More appropriately then, the phenomenon would be better identified as the location updating effect or the event horizon effect even when the doorway reference is more common and indeed more catchy. The effect is most prominent of course when our brains are all the more occupied and busy, inducing a memory lapse even across a trifle change in scene that holds up however the complexities of minuteness in greater consideration. In setting up therefore such boundaries that define not just physical spaces but also events with such relocation of the body, we bring the brain to a position where it is on the threshold of a crossover, both literally and essentially and therefore liable to process memories catering to dimensions on either side of the line. It isn’t without any basis though that this segmenting of memory takes place in the brain every time we meander through different range of activities and diverse realms of space. The purpose behind such drawing of demarcations between chunks of memory is the brain’s way of facilitating future recollection without the essence of one event overlapping over the others. However, this classification of memories associated with distinct events as separate realisations also is accompanied by an altogether phasing out of the previous event in prioritising the one that is to follow, which is what essentially leads us to forget things as we move on from one place of dwelling to the other.
So assertive is the working of the doorway effect in the range of influencing, or rather hindering brain processes that one does not even need to cross a physical passage to put the effect into motion. Merely imagining walking through a doorway can yield more or less similar impact of the effect as it can do in more real a manner of its working. But for a effect so impactful that merely visualising the strata of the physicality along which it works, that too in such tremendous surety, the doorway effect does not really bode anything as to the capabilities or otherwise of the brain. Not indicative of memory or intelligence neither of cognitive abilities is this phenomenon that can be largely attributed to a fall out of focus for the task at hand, making therefore this otherwise weird enough happening not very significant of commanding attention. It instead is insignificant enough in its ordinariness, pertaining as it does to a healthy brain functioning. But outside its ‘reputation’ in being unsettling and upsetting as well in premise, even though momentarily, this particular way of working by the brain that phases out information strategically to make place for new ones to register indeed does wonders as well. It is this manifestation that is what keeps us from incessantly worrying about our jobs even beyond work hours for instance, relieving us therefore from such stress that would have been otherwise dominating our lives to appalling extents. The involuntary aspect of such natural indeed workings possess hence the potential to ease our lives even when it might not be something we fondly regard in their obtrusiveness. Even then though, it still would be possible to reverse the workings of it through such measures as essentially simple as being more attentive and being singularly driven at that as well.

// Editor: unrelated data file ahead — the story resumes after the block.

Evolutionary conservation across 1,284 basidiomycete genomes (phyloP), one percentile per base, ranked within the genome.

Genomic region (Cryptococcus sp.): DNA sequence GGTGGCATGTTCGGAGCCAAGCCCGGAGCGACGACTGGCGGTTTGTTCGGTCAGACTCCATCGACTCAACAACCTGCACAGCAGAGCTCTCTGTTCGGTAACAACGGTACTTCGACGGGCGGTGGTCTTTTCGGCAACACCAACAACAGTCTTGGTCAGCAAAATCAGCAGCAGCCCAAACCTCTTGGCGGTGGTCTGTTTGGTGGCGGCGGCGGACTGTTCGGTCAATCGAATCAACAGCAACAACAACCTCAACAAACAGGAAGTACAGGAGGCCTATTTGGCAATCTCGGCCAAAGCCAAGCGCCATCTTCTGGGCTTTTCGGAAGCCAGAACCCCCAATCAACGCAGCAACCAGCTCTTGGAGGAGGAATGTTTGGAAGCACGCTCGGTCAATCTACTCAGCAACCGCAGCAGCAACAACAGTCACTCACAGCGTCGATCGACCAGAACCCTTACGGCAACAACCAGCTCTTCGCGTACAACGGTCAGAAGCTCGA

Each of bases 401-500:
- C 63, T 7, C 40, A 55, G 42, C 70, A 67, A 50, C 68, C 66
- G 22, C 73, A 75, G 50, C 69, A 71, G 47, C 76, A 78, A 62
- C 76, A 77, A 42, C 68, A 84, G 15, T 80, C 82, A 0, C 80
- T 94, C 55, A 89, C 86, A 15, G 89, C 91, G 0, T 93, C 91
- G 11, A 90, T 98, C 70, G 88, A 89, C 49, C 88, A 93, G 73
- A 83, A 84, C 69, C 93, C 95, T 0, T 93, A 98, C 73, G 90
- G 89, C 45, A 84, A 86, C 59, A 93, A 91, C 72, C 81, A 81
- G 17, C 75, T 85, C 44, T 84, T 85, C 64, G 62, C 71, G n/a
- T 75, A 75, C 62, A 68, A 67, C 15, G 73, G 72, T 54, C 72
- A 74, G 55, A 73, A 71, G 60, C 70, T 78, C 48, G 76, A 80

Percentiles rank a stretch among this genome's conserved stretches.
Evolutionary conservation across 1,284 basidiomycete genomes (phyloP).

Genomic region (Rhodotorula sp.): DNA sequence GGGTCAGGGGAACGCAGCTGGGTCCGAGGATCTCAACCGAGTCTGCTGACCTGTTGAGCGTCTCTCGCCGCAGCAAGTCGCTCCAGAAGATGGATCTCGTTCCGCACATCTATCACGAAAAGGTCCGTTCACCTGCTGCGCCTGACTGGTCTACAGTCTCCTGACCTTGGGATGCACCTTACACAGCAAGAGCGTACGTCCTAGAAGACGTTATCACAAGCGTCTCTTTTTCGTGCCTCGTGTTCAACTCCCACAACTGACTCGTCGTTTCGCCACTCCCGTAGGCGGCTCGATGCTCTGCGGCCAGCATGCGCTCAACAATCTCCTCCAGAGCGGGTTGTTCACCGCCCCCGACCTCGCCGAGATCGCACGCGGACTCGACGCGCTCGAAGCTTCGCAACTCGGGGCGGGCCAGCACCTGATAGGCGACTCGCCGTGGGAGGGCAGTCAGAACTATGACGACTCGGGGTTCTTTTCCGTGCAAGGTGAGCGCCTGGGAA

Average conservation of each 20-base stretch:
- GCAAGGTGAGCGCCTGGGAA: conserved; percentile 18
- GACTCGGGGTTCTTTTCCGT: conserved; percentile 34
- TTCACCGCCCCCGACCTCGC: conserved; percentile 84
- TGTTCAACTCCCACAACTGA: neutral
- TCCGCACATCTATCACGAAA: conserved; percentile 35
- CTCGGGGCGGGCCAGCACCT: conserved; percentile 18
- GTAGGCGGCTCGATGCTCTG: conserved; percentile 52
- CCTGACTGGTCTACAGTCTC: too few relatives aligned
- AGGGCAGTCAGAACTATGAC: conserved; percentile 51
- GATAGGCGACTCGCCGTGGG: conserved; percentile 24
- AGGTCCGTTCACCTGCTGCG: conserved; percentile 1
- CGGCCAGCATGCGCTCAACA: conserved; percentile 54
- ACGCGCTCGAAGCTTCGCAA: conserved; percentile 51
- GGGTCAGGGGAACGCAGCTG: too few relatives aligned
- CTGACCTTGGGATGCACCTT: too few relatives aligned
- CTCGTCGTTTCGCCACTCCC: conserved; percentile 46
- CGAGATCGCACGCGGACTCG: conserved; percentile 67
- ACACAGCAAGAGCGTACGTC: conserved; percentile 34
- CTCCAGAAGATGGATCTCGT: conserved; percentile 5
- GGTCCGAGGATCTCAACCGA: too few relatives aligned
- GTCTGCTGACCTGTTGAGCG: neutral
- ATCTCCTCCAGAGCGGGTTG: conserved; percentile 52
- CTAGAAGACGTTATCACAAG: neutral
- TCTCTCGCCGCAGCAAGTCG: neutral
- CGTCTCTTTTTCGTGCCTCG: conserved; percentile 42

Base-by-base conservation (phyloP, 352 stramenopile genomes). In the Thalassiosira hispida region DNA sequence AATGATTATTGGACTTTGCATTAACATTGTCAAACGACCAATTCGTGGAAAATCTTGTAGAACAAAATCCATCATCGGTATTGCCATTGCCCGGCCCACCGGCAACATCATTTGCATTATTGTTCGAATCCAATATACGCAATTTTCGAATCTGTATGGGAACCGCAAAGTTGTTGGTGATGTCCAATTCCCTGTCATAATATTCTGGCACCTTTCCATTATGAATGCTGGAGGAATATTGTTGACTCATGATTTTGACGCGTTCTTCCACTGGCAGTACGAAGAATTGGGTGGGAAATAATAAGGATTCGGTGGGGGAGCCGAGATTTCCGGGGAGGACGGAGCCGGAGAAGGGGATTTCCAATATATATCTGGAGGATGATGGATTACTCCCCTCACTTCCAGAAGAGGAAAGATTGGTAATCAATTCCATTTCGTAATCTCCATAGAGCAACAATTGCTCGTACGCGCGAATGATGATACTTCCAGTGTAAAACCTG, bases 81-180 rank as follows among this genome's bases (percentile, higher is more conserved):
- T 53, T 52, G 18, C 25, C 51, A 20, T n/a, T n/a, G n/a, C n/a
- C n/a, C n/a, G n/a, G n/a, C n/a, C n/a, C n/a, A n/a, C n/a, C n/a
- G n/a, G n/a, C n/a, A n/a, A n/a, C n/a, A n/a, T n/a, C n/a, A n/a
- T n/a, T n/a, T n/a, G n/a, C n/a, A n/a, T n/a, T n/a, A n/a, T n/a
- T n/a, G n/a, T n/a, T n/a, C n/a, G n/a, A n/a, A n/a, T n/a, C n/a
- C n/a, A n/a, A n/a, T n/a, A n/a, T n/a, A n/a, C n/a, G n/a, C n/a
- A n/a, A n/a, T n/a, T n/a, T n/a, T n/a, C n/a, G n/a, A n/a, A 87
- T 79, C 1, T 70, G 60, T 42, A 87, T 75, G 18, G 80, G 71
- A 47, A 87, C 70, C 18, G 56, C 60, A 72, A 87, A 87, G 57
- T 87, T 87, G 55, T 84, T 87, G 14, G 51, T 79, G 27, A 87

As something very much psychological in its assertion of weighing down upon currently pursued interests in favour of ones emergent of the imminent future, and one that is evolutionary in its basis as well, the doorway effect has come to be well elaborated in its scientific awareness. But what makes this effect somewhat more captivating is its treading also along a trail more inclined to the literary beauty of its perception than the scientific explanation of it. First encountered in the 1983 book The Meaning of Liff is this phenomenon where it finds interpretation as ‘woking’ explained as “standing in the kitchen wondering what you came in here for”. The kitchen reference itself is significant given how investigators and researchers pursuing the doorway effect in strictly scientific hierarchy of its essence begin or even settle on evoking the kitchen as the place most likely to be explored as the setting for simplified elucidation of their idea. This of course is only whimsical a parallel we have attempted to draw, allowing ourselves to partake of the liberties that only the imaginatives of the literary can afford. But in still stirring the idea of this particular ‘woke’ working of the senses by authors John Lloyd and Douglas Adams quite some years before it commanded scientific attention, the doorway effect manifests as far intrusive an aspect that governs our very existence. Also somewhat surprising might be the fact that the doorway effect finds much more relevance in the present times, or so as to say has entailed along with an importance that might be subdued but should still be significant enough once we come to understand its subtleness. Amidst the coronavirus crisis in which we live today in a world more or less restricted within the confines of the home, the doorway effect even feels like some happening more desirable rather than disruptive. Helping us to shrug off work worries at the office by merely walking across thresholds into rooms of a different environment altogether had been this curious catering to humankind that which is lesser prevalent today for the simple reason that there perhaps aren’t enough rooms to barge into in our homes to experience such extent of a change in scene that manages to matter. In such confounding criteria of its being that creates definite worlds within a single space of physicality, demarcated only by awarenesses, the doorway effect have been perhaps the door to a life we have continued to live more despite all its slamming.